Indonesia’s central bank has decided to cut its benchmark interest rate by 25 basis points to 4.25 percent after keeping it at 4.5 percent for the past three months, taking advantage of the country’s lowest inflation in almost two decades.
Bank Indonesia (BI) Governor Perry Warjiyo said the board of governors’ meeting on June 17-18 decided the rate cut to provide a much-needed boost for economic recovery amid the Covid-19 pandemic.
“This decision is consistent with the effort to stabilize the national economy and to push the success of the National Economic Recovery [PEN] program,” Perry said at a teleconference on Thursday, referring to the government $49 billion stimulus program.
The central bank also lowered its overnight deposit facility and lending facility by 25 bps to 3.5 percent and 5 percent, respectively.
The move came after Indonesia Indonesia posted a 2.19 percent inflation in May, its lowest inflation in almost two decades, due to low demands caused by the restriction on economic and social activities during the Covid-19 pandemic.
Perry added the possibility to further lower interest rates remains open by considering several factors.
“BI continues to see the possibility to [further] lower interest rate [by looking at] low inflation, maintained external stability including low current account deficit and the need to support economic growth further,” he explained.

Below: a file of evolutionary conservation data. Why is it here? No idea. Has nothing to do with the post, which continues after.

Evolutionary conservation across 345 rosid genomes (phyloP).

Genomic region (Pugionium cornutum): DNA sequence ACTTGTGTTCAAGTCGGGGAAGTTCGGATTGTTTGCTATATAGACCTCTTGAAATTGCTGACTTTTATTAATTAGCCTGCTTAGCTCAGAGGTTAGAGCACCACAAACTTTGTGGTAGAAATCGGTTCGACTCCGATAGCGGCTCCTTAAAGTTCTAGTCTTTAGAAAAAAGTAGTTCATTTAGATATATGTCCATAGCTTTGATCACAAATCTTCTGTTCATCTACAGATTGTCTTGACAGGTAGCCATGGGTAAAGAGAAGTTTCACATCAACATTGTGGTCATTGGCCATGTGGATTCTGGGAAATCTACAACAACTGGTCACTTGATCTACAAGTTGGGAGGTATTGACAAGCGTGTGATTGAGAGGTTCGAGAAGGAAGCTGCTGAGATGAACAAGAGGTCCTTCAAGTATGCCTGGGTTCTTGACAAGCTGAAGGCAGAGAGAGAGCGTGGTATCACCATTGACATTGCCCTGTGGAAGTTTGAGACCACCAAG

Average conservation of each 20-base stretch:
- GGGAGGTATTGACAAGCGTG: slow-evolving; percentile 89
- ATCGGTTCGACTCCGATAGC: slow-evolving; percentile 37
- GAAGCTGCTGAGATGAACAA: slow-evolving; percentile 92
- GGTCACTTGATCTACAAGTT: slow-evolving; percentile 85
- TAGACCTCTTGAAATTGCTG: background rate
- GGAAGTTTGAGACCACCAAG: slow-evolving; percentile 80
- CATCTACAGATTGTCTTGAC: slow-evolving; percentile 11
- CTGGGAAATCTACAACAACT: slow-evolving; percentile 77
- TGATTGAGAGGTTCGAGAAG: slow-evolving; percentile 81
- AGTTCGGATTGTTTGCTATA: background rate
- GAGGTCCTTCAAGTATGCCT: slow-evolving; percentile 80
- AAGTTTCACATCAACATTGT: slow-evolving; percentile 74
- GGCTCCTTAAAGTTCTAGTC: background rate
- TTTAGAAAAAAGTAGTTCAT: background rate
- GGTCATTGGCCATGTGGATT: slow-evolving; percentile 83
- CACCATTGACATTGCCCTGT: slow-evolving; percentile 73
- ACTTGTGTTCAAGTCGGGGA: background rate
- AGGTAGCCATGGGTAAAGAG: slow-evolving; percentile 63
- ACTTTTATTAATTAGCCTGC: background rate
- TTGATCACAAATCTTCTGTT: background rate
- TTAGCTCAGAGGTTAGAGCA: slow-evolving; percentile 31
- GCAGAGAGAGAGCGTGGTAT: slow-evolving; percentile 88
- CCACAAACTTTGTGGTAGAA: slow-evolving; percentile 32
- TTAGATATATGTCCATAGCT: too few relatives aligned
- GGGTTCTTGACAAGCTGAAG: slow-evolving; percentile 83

Finance Minister Sri Mulyani Indrawati said earlier that the government now projected the largest Economy in Southeast Asia to shrink by 3.1 percent in the second quarter. The government hoped for a recovery in the third and fourth quarters, enabling Indonesia to end the year with a 1-percent growth.
BI projected Indonesia’s gross domestic product (GDP) growth to be between 0.9 percent to 1.9 percent in 2020 but expected to see 5 percent to 6 percent growth the next year.
“[The growth] would be supported by improving global economy as well as policies on stimulus,” Perry said.
In the nearer future, the central bank’s governor said he saw a recovery in the third quarter as economic activities picked up pace in line with relaxation on large-scale social restriction (PSBB) that has been taking place since the start of June.
Foreign capital inflow has also returned to the domestic market. BI recorded $7.3 billion inflow to the country’s bond and the stock market from April 1 to June 15.
Foreign exchange reserves in May reached $130.5 billion, equivalent to 8.3 months of imports or eight months of imports plus payment of the government’s foreign debts. Perry noted the amount to exceed the international adequacy standard at three months of imports.
The current account deficit would narrow to 1.5 percent of the GDP, far below the previous outlook at 2.5 percent to 3 percent of the GDP, Perry said.
Rupiah Remains Undervalued
As a result of steady inflow to the domestic market, the rupiah continues to strengthen. As of June 17, it has been appreciated by 3.75 percent point-to-point, or 5.69 percent average compared to May.
However, compared to the level by the end of 2019, the currency is still depreciated by 1.42 percent.
Perry said the rupiah is still undervalued and has the potential to strengthen and support the economic recovery.
“Strengthening potential is backed by low inflation, lower current account deficit, competitive asset returns in the domestic market, and Indonesia’s risk premium that has been and will continue to be lowering,” Perry said.